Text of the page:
Posted on February 8, 2023
The Soo Locks in Sault Ste. Marie, Mich., closed to marine traffic January 16, marking the end of the Great Lakes shipping season. They will reopen March 25 and between now and then vessels in the Great Lake fleet will be undergoing their annual winter works maintenance — and so, too, will the Soo Locks.
Every year, the Corps of Engineers uses the winter period to perform maintenance to keep the Soo Locks operating. The Detroit District team works long hours in extreme conditions to complete a significant amount of maintenance during this annual closure period. The work they perform is unique, especially given the harsh northern Michigan conditions they work in.
“Winter weather poses challenges and adds intensity to maintenance, the team is highly skilled and equipped to safely execute critical projects that allow for continued operational reliability,” LeighAnn Ryckeghem, Soo Locks Operations Manager said.
The Corps of Engineers has several projects to complete before reopening the Poe Lock in March. The MacArthur Lock is scheduled to open April 24.
“This winter a portion of maintenance projects on Gate 1 require the Poe Lock to remain full while others require the lock to be dewatered,” Maintenance Branch Chief Nick Pettit said. “Sequencing Poe Lock maintenance/repairs allows our team to maximize the non-navigation season.”
Dewatering of the Poe Lock will begin February 13. The MacArthur Lock will not be dewatered this year.
The team will install a temporary panel bridge across the Poe Lock. This panel bridge will provide the ability to mobilize materials and equipment to the job sites throughout the winter closure.
Maintenance crews will complete Gate 1 spring box and lever arm repairs to include replacing concrete, curtain bubbler replacement, Gate 1 lifting lugs, underfloor drain system inspection, dewatering chamber inspection/clean out, Gate 1 inspection for replacement, Gate 3 inspection for structural repairs, gate jacking pedestal inspections, valve repairs, Gate 1 turning feet, Gate 3 seal repairs and culvert intake grate repairs. The (miter) gates are the large gates serving as dams at each end of the lock chamber allowing the water to be raised and lowered in the chamber.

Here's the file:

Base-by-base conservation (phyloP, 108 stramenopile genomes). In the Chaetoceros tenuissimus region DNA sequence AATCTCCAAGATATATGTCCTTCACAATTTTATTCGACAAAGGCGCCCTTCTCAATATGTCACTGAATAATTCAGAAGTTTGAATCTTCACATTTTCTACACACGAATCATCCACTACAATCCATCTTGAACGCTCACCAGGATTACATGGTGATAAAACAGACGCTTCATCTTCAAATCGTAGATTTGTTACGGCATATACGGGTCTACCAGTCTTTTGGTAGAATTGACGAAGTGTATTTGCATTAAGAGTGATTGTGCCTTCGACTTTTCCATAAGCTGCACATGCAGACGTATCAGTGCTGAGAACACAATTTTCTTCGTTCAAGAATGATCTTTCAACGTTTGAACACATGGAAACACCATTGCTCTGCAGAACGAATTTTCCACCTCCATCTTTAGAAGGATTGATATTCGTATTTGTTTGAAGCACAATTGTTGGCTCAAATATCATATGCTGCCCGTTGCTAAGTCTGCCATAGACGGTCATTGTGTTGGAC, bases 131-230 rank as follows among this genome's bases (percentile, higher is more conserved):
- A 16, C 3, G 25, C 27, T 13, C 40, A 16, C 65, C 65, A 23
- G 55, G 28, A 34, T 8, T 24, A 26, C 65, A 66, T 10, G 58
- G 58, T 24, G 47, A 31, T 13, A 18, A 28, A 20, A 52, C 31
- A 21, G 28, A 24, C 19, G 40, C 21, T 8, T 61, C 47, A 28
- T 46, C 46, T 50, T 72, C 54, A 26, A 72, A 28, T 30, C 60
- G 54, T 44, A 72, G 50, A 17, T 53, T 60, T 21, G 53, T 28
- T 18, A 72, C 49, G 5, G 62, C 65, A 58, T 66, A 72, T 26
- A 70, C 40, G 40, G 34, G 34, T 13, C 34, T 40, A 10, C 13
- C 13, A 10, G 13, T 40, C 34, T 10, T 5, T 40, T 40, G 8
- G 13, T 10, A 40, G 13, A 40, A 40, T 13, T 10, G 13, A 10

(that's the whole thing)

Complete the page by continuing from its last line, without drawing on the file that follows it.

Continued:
In addition, crews will also perform a wide range of other maintenance tasks from fender timber replacements on the piers to inspections and preventative maintenance on electrical and mechanical systems on both Poe and MacArthur Locks.
Contractors are currently working on the Poe Lock ship arrestor project. OCCI of Missouri, was awarded the contract in July 2021, for $17.5 million after awarded options. This the company is finishing the new downstream arrestor equipment buildings, installing the new arrestor machinery and replacing the arrestor boom.
The Corps of Engineers is building a second Poe-sized lock to provide much needed resiliency in the Great Lakes Navigation System. The second Poe-size lock, 110-feet by 1,200-feet, is being built on the existing Davis and Sabin Locks sites. The Davis Lock, which opened in 1914, has not been used since 2018, and only to transport Corps vessels. The Sabin Lock opened in 1918 and has been inactive since 1989. Both the Sabin and Davis Locks are too shallow for most modern vessels.
The Corps of Engineers contractor completed the first phase of construction, the upstream channel deepening was completed in August. The project’s second phase to stabilize the existing upstream approach walls wrapped up the second year of construction. The contractor installed 26 coffer cells, completing all 52 and placed 31,000 cubic yards of concrete. The upstream approach walls work will resume in Spring 2023. The final phase of construction, constructing the lock chamber, was awarded July with mobilization taking place in October/November.
More than 4,500 vessels, carrying up to 80 million tons of cargo, maneuver through the locks annually. Iron ore, coal, wheat and limestone are among the most frequently carried commodities. Opened in 1969, the Poe Lock is 1,200 feet long. The MacArthur Lock was opened in 1943 and is 800 feet long.
The U.S. Army Corps of Engineers, Detroit District, maintains a navigation system of 81 harbors, including the Great Lakes Connecting Channels that join lakes Superior, Michigan, Huron, St. Clair and Erie.